IPP team: Photonics Instrumentation and Processes

Surgical procedure guidance

From IPP team: Photonics Instrumentation and Processes
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Near infrared (NIR) light (650 to 1000 nm) has the unique property of propagating deeply within living tissues. During this propagation, photons interact with living tissue constituents, providing information regarding physiological and functional parameters such as hemoglobin, lipids and water. Such information can be used to extract key information regarding tissue oxygenation, perfusion, metabolism and hydration, all of which are useful to healthcare practitioners during surgical procedures. In addition, the good propagation properties of NIR light inside living tissues can be exploited to image fluorescent contrast agents injected to the patient for highlighting structures of interest intraoperatively.


In this project, our team is developing novel tools for intraoperative guidance using NIR light in order to solve longstanding clinical problems. In particular we develop dedicated imaging systems, acquisition, processing and visualization methods that are quantitative, real-time and work over large fields of view. We validate our technology onto animal models (rodents, pigs) and perform its translation to first-in-human clinical trials.

More specifically, we work on two axes: Fluorescence imaging and endogenous contrast imaging.

  • Fluorescence Imaging: Fluorescence-guided surgery witnessed a very rapid growth over the last ten years. We have been actively involved in the design and translation of the first clinical imaging systems in the USA since 2005, all successfully tested onto humans. In Strasbourg, we developed a strong network of surgeons (Strasbourg’s university hospital, IHU, IRCAD) to advance the technology towards clinical adoption. On one end, together with clinicians we explore novel applications of fluorescence-guided surgery be developing dedicated tools such as rigid and flexible endoscopes. On the other, we develop novel imaging method to better perform surgical guidance using fluorescence, such as real-time quantitative fluorescence imaging.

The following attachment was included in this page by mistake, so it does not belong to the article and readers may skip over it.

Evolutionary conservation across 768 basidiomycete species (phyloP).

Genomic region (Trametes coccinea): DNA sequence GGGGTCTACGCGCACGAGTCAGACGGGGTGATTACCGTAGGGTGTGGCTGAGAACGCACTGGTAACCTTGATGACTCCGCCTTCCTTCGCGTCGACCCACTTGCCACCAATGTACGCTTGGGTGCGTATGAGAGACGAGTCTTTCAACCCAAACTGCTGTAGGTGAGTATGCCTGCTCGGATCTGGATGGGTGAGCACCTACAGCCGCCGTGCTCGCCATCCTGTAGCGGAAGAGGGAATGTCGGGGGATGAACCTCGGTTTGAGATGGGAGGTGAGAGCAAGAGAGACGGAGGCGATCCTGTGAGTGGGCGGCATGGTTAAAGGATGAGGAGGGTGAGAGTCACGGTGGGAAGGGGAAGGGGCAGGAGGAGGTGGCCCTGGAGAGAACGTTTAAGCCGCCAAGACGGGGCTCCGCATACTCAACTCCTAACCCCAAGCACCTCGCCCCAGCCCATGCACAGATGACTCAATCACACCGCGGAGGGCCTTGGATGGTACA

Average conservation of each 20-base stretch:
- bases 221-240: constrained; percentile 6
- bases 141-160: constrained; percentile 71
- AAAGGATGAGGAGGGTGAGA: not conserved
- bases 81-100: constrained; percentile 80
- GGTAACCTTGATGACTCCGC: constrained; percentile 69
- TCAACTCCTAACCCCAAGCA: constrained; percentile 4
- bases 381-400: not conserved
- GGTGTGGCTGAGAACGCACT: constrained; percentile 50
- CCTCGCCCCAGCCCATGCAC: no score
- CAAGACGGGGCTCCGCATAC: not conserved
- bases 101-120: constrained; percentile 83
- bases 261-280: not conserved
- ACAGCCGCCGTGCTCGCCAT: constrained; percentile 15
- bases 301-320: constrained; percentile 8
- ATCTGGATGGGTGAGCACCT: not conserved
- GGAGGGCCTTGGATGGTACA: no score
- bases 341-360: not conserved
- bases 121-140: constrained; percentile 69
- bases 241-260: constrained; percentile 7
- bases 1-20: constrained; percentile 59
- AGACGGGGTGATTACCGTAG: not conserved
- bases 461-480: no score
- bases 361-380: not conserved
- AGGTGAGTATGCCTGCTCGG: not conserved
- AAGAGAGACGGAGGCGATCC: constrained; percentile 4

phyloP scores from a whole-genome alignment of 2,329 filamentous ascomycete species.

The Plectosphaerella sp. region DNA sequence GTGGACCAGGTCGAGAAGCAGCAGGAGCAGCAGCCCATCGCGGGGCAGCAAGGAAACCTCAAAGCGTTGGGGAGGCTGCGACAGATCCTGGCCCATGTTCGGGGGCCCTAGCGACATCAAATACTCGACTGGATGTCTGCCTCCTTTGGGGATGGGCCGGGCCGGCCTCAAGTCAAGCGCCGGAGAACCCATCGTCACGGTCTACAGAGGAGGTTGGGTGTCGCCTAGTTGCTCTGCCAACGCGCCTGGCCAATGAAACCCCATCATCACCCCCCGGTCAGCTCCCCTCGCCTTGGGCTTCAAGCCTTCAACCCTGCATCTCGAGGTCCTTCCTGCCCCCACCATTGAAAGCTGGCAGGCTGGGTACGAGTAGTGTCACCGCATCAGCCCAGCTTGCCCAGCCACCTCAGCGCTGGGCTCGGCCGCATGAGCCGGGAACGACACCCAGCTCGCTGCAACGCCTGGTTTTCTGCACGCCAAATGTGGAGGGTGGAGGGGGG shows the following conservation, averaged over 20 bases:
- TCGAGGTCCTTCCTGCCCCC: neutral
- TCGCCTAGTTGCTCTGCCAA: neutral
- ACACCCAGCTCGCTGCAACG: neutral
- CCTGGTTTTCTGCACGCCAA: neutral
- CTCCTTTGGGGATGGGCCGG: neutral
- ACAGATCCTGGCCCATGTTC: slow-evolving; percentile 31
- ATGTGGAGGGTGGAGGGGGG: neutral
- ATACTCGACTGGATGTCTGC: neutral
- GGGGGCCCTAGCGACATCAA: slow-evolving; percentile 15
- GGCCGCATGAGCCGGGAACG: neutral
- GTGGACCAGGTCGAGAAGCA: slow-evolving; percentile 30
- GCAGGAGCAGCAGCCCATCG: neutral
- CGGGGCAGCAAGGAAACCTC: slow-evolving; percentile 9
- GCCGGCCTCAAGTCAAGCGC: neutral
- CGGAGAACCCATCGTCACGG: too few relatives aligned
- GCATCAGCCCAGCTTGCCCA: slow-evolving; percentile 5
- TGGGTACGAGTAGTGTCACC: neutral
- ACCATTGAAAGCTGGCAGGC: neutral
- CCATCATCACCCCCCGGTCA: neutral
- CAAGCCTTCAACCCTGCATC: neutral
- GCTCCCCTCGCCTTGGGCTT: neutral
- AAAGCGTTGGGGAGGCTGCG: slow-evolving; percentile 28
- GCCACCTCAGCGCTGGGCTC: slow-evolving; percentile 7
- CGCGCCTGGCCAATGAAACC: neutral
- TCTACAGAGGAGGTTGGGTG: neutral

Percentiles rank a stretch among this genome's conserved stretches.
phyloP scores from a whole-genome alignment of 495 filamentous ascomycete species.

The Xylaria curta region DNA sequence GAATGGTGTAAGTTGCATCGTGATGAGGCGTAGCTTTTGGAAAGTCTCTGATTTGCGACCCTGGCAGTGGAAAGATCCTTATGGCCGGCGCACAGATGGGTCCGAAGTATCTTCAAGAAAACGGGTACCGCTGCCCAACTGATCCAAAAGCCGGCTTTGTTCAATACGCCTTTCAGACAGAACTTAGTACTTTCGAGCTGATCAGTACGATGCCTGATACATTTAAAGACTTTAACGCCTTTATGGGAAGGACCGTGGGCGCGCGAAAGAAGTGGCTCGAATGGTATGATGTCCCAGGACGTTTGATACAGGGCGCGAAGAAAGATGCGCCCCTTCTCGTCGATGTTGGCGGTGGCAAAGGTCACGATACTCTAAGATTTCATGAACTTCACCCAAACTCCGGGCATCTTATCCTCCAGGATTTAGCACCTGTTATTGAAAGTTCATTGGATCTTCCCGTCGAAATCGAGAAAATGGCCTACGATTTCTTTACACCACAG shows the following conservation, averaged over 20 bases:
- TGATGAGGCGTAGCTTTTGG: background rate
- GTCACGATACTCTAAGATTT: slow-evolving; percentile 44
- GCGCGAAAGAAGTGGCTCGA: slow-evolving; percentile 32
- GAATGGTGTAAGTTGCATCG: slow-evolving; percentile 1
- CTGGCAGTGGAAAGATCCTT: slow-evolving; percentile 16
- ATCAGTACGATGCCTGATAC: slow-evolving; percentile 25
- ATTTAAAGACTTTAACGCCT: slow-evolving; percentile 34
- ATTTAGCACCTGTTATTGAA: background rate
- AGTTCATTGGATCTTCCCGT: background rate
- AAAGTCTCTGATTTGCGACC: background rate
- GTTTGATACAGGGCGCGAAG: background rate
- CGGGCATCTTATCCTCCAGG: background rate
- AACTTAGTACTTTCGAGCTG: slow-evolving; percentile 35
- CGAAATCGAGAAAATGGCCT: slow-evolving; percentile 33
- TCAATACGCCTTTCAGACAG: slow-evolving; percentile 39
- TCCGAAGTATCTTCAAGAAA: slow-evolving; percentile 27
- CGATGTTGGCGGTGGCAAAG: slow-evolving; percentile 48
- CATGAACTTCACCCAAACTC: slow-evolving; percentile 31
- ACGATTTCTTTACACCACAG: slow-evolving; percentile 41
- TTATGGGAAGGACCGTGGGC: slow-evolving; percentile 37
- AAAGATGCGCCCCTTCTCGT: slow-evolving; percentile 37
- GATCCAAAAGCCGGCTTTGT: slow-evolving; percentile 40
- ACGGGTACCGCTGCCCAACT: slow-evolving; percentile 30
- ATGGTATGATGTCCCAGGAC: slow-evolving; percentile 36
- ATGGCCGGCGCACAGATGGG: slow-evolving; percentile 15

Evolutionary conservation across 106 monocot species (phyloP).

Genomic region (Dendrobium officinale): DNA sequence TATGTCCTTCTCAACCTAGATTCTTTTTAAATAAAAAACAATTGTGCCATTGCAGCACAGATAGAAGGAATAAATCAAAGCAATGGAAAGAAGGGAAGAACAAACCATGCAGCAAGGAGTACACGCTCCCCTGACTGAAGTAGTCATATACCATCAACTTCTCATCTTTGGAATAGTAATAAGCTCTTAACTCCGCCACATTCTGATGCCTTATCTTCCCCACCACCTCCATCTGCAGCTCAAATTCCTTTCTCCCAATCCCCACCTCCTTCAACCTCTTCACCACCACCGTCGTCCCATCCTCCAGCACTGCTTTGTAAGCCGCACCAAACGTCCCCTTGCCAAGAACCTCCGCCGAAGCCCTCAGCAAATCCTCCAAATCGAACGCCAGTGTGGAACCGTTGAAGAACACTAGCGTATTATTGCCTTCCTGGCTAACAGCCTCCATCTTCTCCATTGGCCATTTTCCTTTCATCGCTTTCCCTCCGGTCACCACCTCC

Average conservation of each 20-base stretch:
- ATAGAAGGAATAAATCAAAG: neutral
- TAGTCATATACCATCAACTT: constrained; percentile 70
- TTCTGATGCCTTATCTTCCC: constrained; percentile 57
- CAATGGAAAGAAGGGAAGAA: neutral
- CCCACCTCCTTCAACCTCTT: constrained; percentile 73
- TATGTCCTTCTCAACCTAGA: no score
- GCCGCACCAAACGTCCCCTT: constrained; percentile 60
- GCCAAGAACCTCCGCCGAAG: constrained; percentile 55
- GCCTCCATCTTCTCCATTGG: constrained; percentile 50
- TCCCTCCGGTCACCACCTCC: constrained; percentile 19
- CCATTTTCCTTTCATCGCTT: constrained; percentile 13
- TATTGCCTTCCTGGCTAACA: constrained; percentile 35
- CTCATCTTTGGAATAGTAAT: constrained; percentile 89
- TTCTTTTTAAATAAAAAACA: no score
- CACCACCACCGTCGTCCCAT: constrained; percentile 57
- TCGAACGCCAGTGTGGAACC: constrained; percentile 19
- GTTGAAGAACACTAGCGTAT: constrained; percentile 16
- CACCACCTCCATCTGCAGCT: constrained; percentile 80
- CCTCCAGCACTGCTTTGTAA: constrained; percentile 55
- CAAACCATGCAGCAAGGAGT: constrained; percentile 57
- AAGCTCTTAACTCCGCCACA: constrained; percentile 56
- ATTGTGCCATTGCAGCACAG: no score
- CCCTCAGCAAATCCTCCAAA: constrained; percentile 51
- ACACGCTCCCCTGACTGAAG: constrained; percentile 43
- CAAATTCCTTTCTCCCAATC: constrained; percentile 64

• Endogenous Contrast Imaging: Endogenous contrast imaging has a very strong potential for providing critical functional and structural information to healthcare practitioners during surgical procedure. Moreover, the absence of contrast agents makes its clinical translation much more efficient. However, technological limitations have until now prevented its evaluation during surgical procedures. We recently introduced a novel imaging method capable of real-time, wide-field and quantitative imaging of living tissues properties that can be used during surgery. In this axis, we develop novel acquisition and processing methods that work in real-time, engineer novel dedicated surgical devices, and investigate the relationship between optical signals and physiological and structural information of living tissues. Altogether, such technology should provide key information to surgeons in real-time during surgery.